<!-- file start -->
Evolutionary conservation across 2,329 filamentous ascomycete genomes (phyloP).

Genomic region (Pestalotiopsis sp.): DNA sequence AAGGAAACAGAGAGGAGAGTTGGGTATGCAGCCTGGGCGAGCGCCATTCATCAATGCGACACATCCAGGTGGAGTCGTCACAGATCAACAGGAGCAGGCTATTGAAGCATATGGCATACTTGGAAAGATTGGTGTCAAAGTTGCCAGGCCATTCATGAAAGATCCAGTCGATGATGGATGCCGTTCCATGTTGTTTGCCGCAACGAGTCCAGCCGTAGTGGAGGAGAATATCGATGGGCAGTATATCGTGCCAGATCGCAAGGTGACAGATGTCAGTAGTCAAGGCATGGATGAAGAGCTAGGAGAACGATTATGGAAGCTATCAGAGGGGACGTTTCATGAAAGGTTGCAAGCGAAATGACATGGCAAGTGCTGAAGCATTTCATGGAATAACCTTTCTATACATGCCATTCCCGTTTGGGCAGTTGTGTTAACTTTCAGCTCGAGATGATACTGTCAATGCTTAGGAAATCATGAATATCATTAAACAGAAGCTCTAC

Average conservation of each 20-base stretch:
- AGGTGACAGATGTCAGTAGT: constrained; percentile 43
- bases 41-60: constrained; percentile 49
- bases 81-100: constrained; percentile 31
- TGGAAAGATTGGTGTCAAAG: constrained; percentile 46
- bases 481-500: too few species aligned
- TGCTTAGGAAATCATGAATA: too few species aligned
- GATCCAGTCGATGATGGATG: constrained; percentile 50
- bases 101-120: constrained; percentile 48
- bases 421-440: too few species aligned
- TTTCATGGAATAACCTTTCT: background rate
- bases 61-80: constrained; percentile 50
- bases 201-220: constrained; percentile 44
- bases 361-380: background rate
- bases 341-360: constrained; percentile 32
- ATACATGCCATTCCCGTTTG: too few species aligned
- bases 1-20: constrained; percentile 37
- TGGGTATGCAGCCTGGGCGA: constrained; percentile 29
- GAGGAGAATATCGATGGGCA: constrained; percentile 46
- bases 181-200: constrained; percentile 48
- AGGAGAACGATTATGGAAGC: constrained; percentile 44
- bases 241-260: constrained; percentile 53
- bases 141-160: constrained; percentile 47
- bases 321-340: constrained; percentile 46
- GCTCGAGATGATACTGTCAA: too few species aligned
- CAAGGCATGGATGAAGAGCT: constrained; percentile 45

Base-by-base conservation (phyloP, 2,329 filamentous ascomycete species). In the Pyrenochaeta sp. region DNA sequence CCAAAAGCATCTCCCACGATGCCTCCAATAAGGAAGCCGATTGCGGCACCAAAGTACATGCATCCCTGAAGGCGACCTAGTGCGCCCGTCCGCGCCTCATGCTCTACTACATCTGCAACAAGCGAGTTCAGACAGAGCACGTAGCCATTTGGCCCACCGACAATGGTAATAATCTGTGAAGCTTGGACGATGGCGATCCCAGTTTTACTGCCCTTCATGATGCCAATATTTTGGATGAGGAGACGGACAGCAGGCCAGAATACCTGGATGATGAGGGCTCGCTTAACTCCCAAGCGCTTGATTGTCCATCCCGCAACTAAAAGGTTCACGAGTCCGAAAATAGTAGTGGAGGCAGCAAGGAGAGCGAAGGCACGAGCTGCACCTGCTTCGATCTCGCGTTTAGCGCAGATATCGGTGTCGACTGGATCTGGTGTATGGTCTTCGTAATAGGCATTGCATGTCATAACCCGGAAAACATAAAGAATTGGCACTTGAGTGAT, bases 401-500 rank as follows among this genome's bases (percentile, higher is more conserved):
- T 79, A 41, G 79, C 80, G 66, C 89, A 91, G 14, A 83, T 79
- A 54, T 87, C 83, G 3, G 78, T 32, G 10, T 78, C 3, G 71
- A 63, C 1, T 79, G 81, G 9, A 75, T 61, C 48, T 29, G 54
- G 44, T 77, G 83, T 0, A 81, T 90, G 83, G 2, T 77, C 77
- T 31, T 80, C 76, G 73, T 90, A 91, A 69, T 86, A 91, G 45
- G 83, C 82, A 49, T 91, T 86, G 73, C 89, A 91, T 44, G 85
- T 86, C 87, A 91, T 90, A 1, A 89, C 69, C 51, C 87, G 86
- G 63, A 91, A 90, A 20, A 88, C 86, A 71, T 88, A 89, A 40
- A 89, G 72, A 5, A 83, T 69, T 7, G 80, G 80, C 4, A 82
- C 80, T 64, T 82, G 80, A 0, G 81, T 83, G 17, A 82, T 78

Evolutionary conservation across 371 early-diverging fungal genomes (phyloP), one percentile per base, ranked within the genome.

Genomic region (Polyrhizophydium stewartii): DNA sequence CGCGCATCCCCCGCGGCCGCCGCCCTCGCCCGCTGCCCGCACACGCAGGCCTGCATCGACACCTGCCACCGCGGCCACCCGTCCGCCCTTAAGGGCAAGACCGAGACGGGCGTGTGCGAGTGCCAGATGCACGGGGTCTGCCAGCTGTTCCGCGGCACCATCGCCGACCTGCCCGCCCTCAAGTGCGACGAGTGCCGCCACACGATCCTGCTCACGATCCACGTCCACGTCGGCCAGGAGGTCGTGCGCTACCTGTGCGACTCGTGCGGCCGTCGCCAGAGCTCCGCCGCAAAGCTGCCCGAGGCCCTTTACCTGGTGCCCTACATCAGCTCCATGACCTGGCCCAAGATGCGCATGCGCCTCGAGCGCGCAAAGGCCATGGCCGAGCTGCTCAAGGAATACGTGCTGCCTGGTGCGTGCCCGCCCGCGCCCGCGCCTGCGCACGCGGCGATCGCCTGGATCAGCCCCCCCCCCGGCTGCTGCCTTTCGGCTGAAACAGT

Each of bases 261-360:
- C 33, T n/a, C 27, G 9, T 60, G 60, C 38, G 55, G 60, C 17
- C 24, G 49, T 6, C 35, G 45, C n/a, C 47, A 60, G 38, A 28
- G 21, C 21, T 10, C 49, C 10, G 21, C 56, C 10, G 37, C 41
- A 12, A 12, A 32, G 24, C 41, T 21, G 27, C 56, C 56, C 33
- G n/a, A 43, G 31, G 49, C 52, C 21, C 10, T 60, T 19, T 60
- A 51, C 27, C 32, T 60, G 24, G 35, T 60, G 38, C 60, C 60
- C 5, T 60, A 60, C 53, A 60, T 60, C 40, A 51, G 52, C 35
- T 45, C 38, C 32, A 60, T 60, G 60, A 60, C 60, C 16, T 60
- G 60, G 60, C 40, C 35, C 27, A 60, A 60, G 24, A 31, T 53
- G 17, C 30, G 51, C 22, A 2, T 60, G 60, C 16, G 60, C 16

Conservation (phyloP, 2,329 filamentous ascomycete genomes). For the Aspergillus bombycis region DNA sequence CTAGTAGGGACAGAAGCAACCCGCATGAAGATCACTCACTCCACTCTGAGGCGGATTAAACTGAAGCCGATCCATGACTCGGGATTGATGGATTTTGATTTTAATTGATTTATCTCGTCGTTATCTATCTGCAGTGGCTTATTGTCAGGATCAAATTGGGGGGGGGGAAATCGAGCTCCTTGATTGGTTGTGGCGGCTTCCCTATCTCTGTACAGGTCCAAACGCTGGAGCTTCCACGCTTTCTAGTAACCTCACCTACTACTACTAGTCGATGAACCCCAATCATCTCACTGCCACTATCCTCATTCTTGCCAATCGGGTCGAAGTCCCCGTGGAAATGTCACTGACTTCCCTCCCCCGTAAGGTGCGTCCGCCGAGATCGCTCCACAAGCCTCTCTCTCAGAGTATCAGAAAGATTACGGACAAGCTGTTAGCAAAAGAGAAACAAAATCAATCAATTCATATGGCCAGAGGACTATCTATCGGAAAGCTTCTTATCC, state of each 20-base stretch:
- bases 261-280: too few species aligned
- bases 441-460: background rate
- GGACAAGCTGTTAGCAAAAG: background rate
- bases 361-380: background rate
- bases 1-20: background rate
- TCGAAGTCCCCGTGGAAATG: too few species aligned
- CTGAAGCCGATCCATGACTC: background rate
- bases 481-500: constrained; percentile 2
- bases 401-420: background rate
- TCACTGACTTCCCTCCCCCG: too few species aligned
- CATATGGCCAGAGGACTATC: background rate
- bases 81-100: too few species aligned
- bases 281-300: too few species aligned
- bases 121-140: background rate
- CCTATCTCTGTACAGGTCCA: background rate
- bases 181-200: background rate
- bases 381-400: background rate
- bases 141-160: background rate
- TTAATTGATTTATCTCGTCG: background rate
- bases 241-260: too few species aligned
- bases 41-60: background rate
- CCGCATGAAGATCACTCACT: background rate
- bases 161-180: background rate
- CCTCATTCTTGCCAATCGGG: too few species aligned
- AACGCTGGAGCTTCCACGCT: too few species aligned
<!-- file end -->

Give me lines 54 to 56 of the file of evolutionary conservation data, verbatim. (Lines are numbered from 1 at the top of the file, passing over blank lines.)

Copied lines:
- bases 261-280: too few species aligned
- bases 441-460: background rate
- GGACAAGCTGTTAGCAAAAG: background rate